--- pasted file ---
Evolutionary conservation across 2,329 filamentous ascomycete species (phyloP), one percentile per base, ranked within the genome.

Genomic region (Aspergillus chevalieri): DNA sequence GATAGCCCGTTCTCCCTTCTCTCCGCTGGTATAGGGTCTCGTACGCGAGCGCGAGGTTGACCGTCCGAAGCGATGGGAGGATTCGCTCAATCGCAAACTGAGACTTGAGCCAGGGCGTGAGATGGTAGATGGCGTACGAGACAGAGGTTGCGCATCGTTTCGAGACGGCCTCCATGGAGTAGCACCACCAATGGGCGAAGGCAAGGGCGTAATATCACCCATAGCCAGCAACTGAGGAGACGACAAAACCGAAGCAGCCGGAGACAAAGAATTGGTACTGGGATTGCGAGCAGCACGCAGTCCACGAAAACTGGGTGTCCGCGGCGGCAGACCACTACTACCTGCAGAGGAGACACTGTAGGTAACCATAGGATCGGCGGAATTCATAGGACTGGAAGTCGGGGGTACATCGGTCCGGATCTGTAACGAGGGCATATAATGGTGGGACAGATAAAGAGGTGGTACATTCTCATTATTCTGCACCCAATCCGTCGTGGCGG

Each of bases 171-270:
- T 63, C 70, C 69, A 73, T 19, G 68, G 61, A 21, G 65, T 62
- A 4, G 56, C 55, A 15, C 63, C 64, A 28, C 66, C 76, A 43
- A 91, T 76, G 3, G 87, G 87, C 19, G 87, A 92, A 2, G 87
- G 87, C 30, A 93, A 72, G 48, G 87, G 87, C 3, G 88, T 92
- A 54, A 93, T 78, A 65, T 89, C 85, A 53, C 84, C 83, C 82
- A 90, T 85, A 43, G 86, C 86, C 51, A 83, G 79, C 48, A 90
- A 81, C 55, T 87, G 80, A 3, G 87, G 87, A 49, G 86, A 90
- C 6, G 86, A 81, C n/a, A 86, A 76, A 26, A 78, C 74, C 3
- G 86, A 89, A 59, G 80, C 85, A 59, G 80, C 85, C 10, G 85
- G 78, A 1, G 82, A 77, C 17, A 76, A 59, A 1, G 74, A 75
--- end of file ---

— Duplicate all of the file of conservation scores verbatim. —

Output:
Evolutionary conservation across 2,329 filamentous ascomycete species (phyloP), one percentile per base, ranked within the genome.

Genomic region (Aspergillus chevalieri): DNA sequence GATAGCCCGTTCTCCCTTCTCTCCGCTGGTATAGGGTCTCGTACGCGAGCGCGAGGTTGACCGTCCGAAGCGATGGGAGGATTCGCTCAATCGCAAACTGAGACTTGAGCCAGGGCGTGAGATGGTAGATGGCGTACGAGACAGAGGTTGCGCATCGTTTCGAGACGGCCTCCATGGAGTAGCACCACCAATGGGCGAAGGCAAGGGCGTAATATCACCCATAGCCAGCAACTGAGGAGACGACAAAACCGAAGCAGCCGGAGACAAAGAATTGGTACTGGGATTGCGAGCAGCACGCAGTCCACGAAAACTGGGTGTCCGCGGCGGCAGACCACTACTACCTGCAGAGGAGACACTGTAGGTAACCATAGGATCGGCGGAATTCATAGGACTGGAAGTCGGGGGTACATCGGTCCGGATCTGTAACGAGGGCATATAATGGTGGGACAGATAAAGAGGTGGTACATTCTCATTATTCTGCACCCAATCCGTCGTGGCGG

Each of bases 171-270:
- T 63, C 70, C 69, A 73, T 19, G 68, G 61, A 21, G 65, T 62
- A 4, G 56, C 55, A 15, C 63, C 64, A 28, C 66, C 76, A 43
- A 91, T 76, G 3, G 87, G 87, C 19, G 87, A 92, A 2, G 87
- G 87, C 30, A 93, A 72, G 48, G 87, G 87, C 3, G 88, T 92
- A 54, A 93, T 78, A 65, T 89, C 85, A 53, C 84, C 83, C 82
- A 90, T 85, A 43, G 86, C 86, C 51, A 83, G 79, C 48, A 90
- A 81, C 55, T 87, G 80, A 3, G 87, G 87, A 49, G 86, A 90
- C 6, G 86, A 81, C n/a, A 86, A 76, A 26, A 78, C 74, C 3
- G 86, A 89, A 59, G 80, C 85, A 59, G 80, C 85, C 10, G 85
- G 78, A 1, G 82, A 77, C 17, A 76, A 59, A 1, G 74, A 75